Evidence of Native Chiefs
Wiremu Nera examined
Wiremu Nera examined.
[Mr. Richmond]. Will you tell this House whether you think it would be well to stop suppiies [sic] going to disaffected tribes, and to stop the purchase from such tribes of their produce, and to compel European traders to leave the districts inhabited by such tribes?
Heoti ano te kainga e mohiotia e au, ko Taraoaki. Tona ritenga, me kai ano te Maori tona kai, kia kakahu ano i ona kakahu; kaua e hoatu nga kai, me nga moni, me nga taonga o te Pakeha ki nga iwi whawhai. Mo Taranaki enei whakaaro.kia Ngatiruanui, kia Rangitake me tona iwi katoa.Tetahi hoki, ko Kawhia. Kaua e rere te kaipuke taonga o te Pakeha ki Kawhia. Waiho nga rangatira Maori kia kai ana i ana witi, i ana poaka, i ana riwai, me ona kakahu, me te kahu Maori. Taku e whakapuaki, ko Taranaki, ko Kawhia, ta te mea, he nui rawa to ratou whakakino; to ratou whakakake ki te Kawanatanga, kia takahia i te Kuini, i nga rangatira e piri ana ki te Kawana. Ko taku e pai nei, me aku iwi katoa, ko Aotea, ki reira nga taonga o te Pakeha, no te mea kua karangatia e te Kawana raua ko Makarini, e Wi Nera, koia he kainga mo te Pakeha era kainga. No te mea kua poto mai nga Pakeha o Kawhia ki Aotea. Ko te ritenga mo nga Pakeha e noho ana i roto i nga iwi tutu, kia tonoa atu kia hoki mai ki Akarana ki hea ranei. He mea tika nga Pakeha kia whakahokia mai i nga iwi tutu. Ko te ritenga o Waikato, ekore an e whakaae wawe kia tutakina a Waikato, engari kia puta he kino ki reira. Kia puta he kino, kia whakaturia hoki te Kingi ki reira, katahi au ka whakaae, no te mea, i whakaaro ai ahau ki te ritenga o Waikato o toku iwi. Ko etahi e pakeke [unclear: ana] ki te Kingitanga, ko etahi rangatira e whakekahore ana i te kingitanga. No konei ano i ki au, me mau tonu te hokohoko ki Waiuku. Me piki nga tino rangatira pu o Waikato ki Taranaki, ki te mahi i te Kingitanga ranei, ko reira au whakaae ai kia whakamutua te hohoko ki Waikato.Ko tetahi kupu—Kia whakatika a Waikato ki te patu i nga Pakeha o Taranaki ki reira, ka tika kia purua a Waikato.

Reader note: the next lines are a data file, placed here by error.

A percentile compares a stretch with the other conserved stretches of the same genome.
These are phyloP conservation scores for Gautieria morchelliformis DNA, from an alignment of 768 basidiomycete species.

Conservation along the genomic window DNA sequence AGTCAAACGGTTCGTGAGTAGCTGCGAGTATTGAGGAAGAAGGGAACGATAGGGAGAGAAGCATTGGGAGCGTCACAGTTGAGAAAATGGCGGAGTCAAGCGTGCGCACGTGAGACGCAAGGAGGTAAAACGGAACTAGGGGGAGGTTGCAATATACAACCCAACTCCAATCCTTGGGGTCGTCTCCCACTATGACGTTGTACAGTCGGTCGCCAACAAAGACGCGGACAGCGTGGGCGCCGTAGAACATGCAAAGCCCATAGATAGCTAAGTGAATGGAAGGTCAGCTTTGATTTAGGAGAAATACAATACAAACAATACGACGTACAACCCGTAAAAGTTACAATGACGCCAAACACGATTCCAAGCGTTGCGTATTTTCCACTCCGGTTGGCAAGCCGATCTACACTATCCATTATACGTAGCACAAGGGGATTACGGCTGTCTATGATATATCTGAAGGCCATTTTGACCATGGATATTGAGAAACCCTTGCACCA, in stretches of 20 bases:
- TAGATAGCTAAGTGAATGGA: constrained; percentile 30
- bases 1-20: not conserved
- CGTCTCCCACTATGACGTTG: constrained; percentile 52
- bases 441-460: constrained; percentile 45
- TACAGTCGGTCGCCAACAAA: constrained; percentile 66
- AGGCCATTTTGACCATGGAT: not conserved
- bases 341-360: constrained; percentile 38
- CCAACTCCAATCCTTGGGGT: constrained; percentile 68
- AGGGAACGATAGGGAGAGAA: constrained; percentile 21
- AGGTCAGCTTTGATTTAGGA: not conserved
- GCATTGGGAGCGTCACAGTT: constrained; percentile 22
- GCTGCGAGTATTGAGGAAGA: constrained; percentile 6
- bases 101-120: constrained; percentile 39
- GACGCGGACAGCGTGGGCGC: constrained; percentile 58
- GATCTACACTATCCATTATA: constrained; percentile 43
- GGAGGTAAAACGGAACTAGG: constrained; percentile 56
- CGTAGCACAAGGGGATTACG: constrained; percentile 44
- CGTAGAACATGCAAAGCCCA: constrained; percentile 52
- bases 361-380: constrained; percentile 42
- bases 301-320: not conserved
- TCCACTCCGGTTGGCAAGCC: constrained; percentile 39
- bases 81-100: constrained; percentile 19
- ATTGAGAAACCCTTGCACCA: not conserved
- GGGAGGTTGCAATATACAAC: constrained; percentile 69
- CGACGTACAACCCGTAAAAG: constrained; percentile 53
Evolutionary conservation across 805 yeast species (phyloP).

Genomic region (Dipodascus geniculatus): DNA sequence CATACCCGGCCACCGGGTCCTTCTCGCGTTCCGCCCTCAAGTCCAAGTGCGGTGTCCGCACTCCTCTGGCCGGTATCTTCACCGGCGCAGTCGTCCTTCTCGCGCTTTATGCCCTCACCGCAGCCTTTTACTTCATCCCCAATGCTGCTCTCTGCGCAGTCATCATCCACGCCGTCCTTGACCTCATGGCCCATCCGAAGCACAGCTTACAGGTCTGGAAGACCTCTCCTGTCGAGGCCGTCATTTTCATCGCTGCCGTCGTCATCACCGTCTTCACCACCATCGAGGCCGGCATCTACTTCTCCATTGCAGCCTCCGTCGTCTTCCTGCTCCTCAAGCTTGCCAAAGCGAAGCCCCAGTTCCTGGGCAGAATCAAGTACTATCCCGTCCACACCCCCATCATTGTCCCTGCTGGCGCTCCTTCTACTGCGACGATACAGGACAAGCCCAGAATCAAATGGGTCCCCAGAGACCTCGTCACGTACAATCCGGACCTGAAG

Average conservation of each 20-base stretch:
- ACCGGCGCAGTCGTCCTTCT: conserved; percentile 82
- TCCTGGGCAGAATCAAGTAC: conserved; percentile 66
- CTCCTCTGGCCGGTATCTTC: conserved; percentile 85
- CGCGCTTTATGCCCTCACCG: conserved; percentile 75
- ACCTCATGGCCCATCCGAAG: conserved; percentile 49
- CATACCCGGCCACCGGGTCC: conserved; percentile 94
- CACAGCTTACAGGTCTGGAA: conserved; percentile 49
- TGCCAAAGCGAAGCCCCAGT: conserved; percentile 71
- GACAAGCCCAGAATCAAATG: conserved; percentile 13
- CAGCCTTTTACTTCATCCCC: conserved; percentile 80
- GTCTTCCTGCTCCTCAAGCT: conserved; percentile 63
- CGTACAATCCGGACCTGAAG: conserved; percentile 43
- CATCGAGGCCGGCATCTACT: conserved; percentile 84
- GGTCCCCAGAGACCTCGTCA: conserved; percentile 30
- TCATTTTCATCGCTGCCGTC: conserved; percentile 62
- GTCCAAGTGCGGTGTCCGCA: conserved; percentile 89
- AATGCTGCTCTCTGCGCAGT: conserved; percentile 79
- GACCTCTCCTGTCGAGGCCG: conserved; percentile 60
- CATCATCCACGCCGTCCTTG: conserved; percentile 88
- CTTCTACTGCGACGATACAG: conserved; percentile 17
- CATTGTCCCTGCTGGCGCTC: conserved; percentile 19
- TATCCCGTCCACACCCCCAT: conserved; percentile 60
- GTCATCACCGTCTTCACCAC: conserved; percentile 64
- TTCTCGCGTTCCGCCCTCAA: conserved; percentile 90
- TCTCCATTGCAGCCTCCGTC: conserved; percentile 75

The only place I know of is Taranaki. Let it be in this manner. Let the Maories eat their own food and wear their own clothing. Don't give either food, money, or Pakeha goods to those tribes that are fighting. These thoughts are for Taranaki, Ngatiruanui, Te Rangitake, and all his tribe. There is also Kawhia. Let no vessel of the Pakehas with goods, sail to Kawhia. Leave the Maori chiefs to consume their own wheat, eat their own pigs and potatoes, and wear their own Maori garments. I am alluding now to Taranaki and Kawhia, for their evil doing is very great; their arrogance towards he Government and endeavours to trample upon the Queen and the Chiefs who are attached to the Governor. What I and all my tribe are in favour of, is for the Pakeha's goods to be at Aotae, because it was said by the Governor, Mr. McLean, and Wi Nera, that there was to be the place of the Pakehas, as the Pakehas of Kawhia had all gone to Aotea. With regard to the Pakehas residing among disaffected tribes, cause them to return to Auckland or elsewhere. It is right that Pakehas should be drawn from among disaffected tribes. As regards Waikato, I will not speedily consent to the closing of Waikato;—first let evil occur there. When evil arises there, and when the King is set up there, then I will consent, for I take into consideration the conduct of my people, of Waikato.Some are averse to the King movement, while other chiefs are in favor of it. I therefore say, let trade with Waiuku continue. When the principal chiefs of Waikato go to Taranaki, or work at the King movement, then will I consent to a stop being put to the trade with Waikato. Another word, if the Waikato join in killing the Pakehas of Taranaki, then it will be right to close Waikato.